Field (known for hosting football games). On the east side of Birmingham, US 11 is known locally as 1st Avenue North and as Roebuck Parkway. '''Pain''' was an American (United States) rock (rock music) band from Mobile (Mobile, Alabama) and Tuscaloosa (Tuscaloosa, Alabama), Alabama. The main songwriters Dan and Pose, grew up in Mobile and graduated from Mcgill Toolen High school in midtown Mobile. Though they have not produced any chart-topping hits, the band enjoyed a semi-mainstream following after touring relentlessly. Cartoon Network also aired a short two-minute music video set to their song "Jabberjaw (Running Underwater)", featuring the cartoon character of the same name along with "updated" versions of the rest of the show's characters. YouTube.com, "Jabberjaw (Running Underwater)" music video featured on Cartoon Network - Retrieved January 6, 2011 The corpse Hazel's body was taken to Adams Vermillion Furniture which also sold caskets and functioned as a funeral parlor. No one showed up to claim her, but the body wasn't decomposing, either—supposedly an effect of the poison. With an endless supply of curious visitors the proprietor started charging 10¢ a gander to see the notorious outlaw. The corpse was later loaned out to various exhibitors, including Adams' brother in Tuscaloosa (Tuscaloosa, Alabama), and Captain Harvey Lee Boswell, before it came into the possession of O. C. Brooks in 1907. He featured the well-preserved remains in his traveling show for 40 years. When he died, Brooks left Hazel to his nephew, on the condition that any money raised from displaying her be donated to charity. '''DS: That would seem like racy material for grade school or high school. :'''EW:''' I don’t mean in Alabama; in America the curriculum is determined by each community, which is unlike every other country in the western world. So, in Tuscaloosa (w:Tuscaloosa, Alabama) they are not going to teach something racy, but in Darien, Connecticut (w:Darien, Connecticut) they are.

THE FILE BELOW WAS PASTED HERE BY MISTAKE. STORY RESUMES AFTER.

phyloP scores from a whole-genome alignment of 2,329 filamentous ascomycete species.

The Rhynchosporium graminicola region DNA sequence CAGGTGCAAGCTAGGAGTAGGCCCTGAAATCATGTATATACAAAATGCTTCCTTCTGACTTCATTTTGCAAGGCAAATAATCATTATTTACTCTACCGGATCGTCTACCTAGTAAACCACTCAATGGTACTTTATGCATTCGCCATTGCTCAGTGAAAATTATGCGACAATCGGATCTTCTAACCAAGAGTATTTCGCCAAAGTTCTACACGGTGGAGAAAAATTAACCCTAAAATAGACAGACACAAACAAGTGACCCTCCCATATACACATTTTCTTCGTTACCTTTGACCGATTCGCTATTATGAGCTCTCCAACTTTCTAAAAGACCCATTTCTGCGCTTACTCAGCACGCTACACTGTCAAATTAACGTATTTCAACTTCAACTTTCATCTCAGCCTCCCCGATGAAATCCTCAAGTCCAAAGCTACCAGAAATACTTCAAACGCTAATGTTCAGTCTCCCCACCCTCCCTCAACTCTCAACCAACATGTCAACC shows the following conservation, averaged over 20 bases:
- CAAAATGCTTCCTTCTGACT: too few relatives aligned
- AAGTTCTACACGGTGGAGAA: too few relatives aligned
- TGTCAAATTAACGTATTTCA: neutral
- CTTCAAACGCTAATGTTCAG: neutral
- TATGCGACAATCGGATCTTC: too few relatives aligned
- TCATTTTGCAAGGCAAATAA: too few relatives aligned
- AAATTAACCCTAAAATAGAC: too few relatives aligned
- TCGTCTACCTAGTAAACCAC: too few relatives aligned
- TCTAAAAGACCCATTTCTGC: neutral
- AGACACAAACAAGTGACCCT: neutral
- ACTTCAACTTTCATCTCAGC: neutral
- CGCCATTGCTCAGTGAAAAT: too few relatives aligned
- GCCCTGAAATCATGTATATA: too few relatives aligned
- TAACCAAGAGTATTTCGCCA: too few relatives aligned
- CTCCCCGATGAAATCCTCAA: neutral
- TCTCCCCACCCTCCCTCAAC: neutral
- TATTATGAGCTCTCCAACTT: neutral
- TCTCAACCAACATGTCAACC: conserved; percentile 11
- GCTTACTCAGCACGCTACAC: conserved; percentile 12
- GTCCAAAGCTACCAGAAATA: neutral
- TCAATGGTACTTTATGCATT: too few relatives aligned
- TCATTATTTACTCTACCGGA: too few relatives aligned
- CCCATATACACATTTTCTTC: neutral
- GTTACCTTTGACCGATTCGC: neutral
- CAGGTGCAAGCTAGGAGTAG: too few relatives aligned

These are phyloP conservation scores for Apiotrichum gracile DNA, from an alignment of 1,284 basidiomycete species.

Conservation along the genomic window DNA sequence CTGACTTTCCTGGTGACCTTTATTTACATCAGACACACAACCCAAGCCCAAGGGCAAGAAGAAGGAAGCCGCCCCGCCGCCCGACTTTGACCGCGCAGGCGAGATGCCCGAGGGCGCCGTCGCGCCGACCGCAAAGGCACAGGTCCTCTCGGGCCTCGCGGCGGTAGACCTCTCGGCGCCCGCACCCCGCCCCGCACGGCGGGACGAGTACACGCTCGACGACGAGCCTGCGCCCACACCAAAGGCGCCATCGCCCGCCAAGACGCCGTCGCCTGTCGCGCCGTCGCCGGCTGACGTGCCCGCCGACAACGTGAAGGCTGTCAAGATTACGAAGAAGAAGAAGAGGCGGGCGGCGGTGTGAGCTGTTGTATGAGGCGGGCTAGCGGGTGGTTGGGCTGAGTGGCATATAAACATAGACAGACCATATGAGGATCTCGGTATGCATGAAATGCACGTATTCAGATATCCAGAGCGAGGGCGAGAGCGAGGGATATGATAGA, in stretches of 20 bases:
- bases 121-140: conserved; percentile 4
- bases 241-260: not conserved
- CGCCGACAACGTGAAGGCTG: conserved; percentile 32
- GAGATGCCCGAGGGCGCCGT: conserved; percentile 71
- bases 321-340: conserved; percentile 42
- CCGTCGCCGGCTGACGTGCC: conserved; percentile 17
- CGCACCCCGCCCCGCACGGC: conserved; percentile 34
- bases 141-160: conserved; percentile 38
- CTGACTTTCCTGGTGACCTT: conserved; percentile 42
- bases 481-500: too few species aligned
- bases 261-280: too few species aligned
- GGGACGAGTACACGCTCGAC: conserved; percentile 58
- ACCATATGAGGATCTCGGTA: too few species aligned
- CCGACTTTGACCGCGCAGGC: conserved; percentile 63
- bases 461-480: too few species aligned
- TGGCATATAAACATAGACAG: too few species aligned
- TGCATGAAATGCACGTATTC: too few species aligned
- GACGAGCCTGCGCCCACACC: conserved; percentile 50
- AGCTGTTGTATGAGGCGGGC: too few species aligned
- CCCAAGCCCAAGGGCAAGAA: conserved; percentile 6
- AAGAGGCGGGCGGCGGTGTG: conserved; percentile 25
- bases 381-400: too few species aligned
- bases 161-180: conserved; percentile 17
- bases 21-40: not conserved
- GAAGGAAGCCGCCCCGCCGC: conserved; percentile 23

term construction

University in Birmingham (Birmingham, Alabama), and George Washington University in Washington, D.C.; however he never obtained a college degree. Education and internal improvements received significant attention during Moore's first term. Construction was completed on the Alabama Insane Hospital (Bryce Hospital) at Tuscaloosa (Tuscaloosa, Alabama) and Dr. Peter Bryce was appointed its first superintendent. The Institute for the Deaf and Blind was established at Talladega